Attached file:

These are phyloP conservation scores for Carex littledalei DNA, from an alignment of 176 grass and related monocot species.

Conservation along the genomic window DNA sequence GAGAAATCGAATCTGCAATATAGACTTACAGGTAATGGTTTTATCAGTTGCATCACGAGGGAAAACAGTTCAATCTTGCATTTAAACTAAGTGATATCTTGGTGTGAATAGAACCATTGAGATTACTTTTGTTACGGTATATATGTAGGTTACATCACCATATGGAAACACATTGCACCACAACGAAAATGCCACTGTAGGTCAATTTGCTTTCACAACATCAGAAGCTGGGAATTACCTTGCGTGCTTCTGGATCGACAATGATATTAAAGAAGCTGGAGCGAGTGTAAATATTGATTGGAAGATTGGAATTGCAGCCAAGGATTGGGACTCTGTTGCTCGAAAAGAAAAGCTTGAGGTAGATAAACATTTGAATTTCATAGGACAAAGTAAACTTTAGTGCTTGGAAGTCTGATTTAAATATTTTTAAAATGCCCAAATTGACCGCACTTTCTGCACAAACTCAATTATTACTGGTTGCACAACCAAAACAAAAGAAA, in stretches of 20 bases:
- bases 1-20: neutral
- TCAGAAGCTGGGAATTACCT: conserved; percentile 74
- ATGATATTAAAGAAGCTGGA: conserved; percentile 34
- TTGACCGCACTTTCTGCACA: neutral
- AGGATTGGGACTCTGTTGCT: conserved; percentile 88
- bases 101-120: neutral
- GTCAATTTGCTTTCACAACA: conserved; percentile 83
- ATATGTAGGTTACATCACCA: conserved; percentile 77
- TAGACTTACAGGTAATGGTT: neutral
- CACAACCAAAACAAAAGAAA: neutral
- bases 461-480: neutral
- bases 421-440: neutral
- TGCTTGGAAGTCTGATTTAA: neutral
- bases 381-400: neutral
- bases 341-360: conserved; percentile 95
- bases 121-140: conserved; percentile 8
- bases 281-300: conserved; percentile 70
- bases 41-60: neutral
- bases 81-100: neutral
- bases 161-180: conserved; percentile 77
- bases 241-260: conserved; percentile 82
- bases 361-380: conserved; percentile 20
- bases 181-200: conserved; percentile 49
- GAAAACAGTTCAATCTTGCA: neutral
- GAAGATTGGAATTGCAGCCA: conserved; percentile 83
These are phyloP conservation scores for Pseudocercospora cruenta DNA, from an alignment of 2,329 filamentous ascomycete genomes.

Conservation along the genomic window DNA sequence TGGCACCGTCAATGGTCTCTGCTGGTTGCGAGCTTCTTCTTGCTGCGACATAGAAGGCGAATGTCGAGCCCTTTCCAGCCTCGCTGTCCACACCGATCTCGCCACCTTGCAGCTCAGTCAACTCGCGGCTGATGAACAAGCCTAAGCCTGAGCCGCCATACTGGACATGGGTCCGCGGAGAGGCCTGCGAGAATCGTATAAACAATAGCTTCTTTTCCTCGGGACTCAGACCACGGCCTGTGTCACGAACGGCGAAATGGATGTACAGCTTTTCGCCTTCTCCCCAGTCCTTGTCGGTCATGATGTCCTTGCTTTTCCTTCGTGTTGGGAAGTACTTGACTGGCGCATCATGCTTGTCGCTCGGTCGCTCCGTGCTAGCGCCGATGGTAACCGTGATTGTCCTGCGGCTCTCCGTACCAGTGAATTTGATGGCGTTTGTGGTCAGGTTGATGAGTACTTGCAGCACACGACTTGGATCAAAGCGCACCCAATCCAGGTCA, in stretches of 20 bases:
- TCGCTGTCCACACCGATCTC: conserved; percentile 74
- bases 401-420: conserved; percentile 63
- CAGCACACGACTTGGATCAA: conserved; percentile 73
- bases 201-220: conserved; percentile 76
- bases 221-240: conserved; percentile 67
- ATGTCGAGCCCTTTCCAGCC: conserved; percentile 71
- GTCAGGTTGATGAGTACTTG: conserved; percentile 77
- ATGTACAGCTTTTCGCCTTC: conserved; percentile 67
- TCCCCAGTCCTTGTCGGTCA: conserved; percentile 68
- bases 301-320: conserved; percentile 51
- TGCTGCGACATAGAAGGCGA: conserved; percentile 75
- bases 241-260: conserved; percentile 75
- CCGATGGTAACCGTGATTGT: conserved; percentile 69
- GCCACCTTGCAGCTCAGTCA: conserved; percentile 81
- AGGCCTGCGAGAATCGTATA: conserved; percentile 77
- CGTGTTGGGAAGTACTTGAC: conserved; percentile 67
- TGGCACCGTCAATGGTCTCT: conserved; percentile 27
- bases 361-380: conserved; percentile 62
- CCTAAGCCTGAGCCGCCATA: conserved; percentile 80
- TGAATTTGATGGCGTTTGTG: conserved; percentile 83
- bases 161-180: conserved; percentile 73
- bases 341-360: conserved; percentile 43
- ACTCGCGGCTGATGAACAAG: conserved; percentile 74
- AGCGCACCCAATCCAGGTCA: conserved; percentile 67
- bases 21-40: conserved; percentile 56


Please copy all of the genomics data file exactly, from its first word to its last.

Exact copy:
These are phyloP conservation scores for Carex littledalei DNA, from an alignment of 176 grass and related monocot species.

Conservation along the genomic window DNA sequence GAGAAATCGAATCTGCAATATAGACTTACAGGTAATGGTTTTATCAGTTGCATCACGAGGGAAAACAGTTCAATCTTGCATTTAAACTAAGTGATATCTTGGTGTGAATAGAACCATTGAGATTACTTTTGTTACGGTATATATGTAGGTTACATCACCATATGGAAACACATTGCACCACAACGAAAATGCCACTGTAGGTCAATTTGCTTTCACAACATCAGAAGCTGGGAATTACCTTGCGTGCTTCTGGATCGACAATGATATTAAAGAAGCTGGAGCGAGTGTAAATATTGATTGGAAGATTGGAATTGCAGCCAAGGATTGGGACTCTGTTGCTCGAAAAGAAAAGCTTGAGGTAGATAAACATTTGAATTTCATAGGACAAAGTAAACTTTAGTGCTTGGAAGTCTGATTTAAATATTTTTAAAATGCCCAAATTGACCGCACTTTCTGCACAAACTCAATTATTACTGGTTGCACAACCAAAACAAAAGAAA, in stretches of 20 bases:
- bases 1-20: neutral
- TCAGAAGCTGGGAATTACCT: conserved; percentile 74
- ATGATATTAAAGAAGCTGGA: conserved; percentile 34
- TTGACCGCACTTTCTGCACA: neutral
- AGGATTGGGACTCTGTTGCT: conserved; percentile 88
- bases 101-120: neutral
- GTCAATTTGCTTTCACAACA: conserved; percentile 83
- ATATGTAGGTTACATCACCA: conserved; percentile 77
- TAGACTTACAGGTAATGGTT: neutral
- CACAACCAAAACAAAAGAAA: neutral
- bases 461-480: neutral
- bases 421-440: neutral
- TGCTTGGAAGTCTGATTTAA: neutral
- bases 381-400: neutral
- bases 341-360: conserved; percentile 95
- bases 121-140: conserved; percentile 8
- bases 281-300: conserved; percentile 70
- bases 41-60: neutral
- bases 81-100: neutral
- bases 161-180: conserved; percentile 77
- bases 241-260: conserved; percentile 82
- bases 361-380: conserved; percentile 20
- bases 181-200: conserved; percentile 49
- GAAAACAGTTCAATCTTGCA: neutral
- GAAGATTGGAATTGCAGCCA: conserved; percentile 83
These are phyloP conservation scores for Pseudocercospora cruenta DNA, from an alignment of 2,329 filamentous ascomycete genomes.

Conservation along the genomic window DNA sequence TGGCACCGTCAATGGTCTCTGCTGGTTGCGAGCTTCTTCTTGCTGCGACATAGAAGGCGAATGTCGAGCCCTTTCCAGCCTCGCTGTCCACACCGATCTCGCCACCTTGCAGCTCAGTCAACTCGCGGCTGATGAACAAGCCTAAGCCTGAGCCGCCATACTGGACATGGGTCCGCGGAGAGGCCTGCGAGAATCGTATAAACAATAGCTTCTTTTCCTCGGGACTCAGACCACGGCCTGTGTCACGAACGGCGAAATGGATGTACAGCTTTTCGCCTTCTCCCCAGTCCTTGTCGGTCATGATGTCCTTGCTTTTCCTTCGTGTTGGGAAGTACTTGACTGGCGCATCATGCTTGTCGCTCGGTCGCTCCGTGCTAGCGCCGATGGTAACCGTGATTGTCCTGCGGCTCTCCGTACCAGTGAATTTGATGGCGTTTGTGGTCAGGTTGATGAGTACTTGCAGCACACGACTTGGATCAAAGCGCACCCAATCCAGGTCA, in stretches of 20 bases:
- TCGCTGTCCACACCGATCTC: conserved; percentile 74
- bases 401-420: conserved; percentile 63
- CAGCACACGACTTGGATCAA: conserved; percentile 73
- bases 201-220: conserved; percentile 76
- bases 221-240: conserved; percentile 67
- ATGTCGAGCCCTTTCCAGCC: conserved; percentile 71
- GTCAGGTTGATGAGTACTTG: conserved; percentile 77
- ATGTACAGCTTTTCGCCTTC: conserved; percentile 67
- TCCCCAGTCCTTGTCGGTCA: conserved; percentile 68
- bases 301-320: conserved; percentile 51
- TGCTGCGACATAGAAGGCGA: conserved; percentile 75
- bases 241-260: conserved; percentile 75
- CCGATGGTAACCGTGATTGT: conserved; percentile 69
- GCCACCTTGCAGCTCAGTCA: conserved; percentile 81
- AGGCCTGCGAGAATCGTATA: conserved; percentile 77
- CGTGTTGGGAAGTACTTGAC: conserved; percentile 67
- TGGCACCGTCAATGGTCTCT: conserved; percentile 27
- bases 361-380: conserved; percentile 62
- CCTAAGCCTGAGCCGCCATA: conserved; percentile 80
- TGAATTTGATGGCGTTTGTG: conserved; percentile 83
- bases 161-180: conserved; percentile 73
- bases 341-360: conserved; percentile 43
- ACTCGCGGCTGATGAACAAG: conserved; percentile 74
- AGCGCACCCAATCCAGGTCA: conserved; percentile 67
- bases 21-40: conserved; percentile 56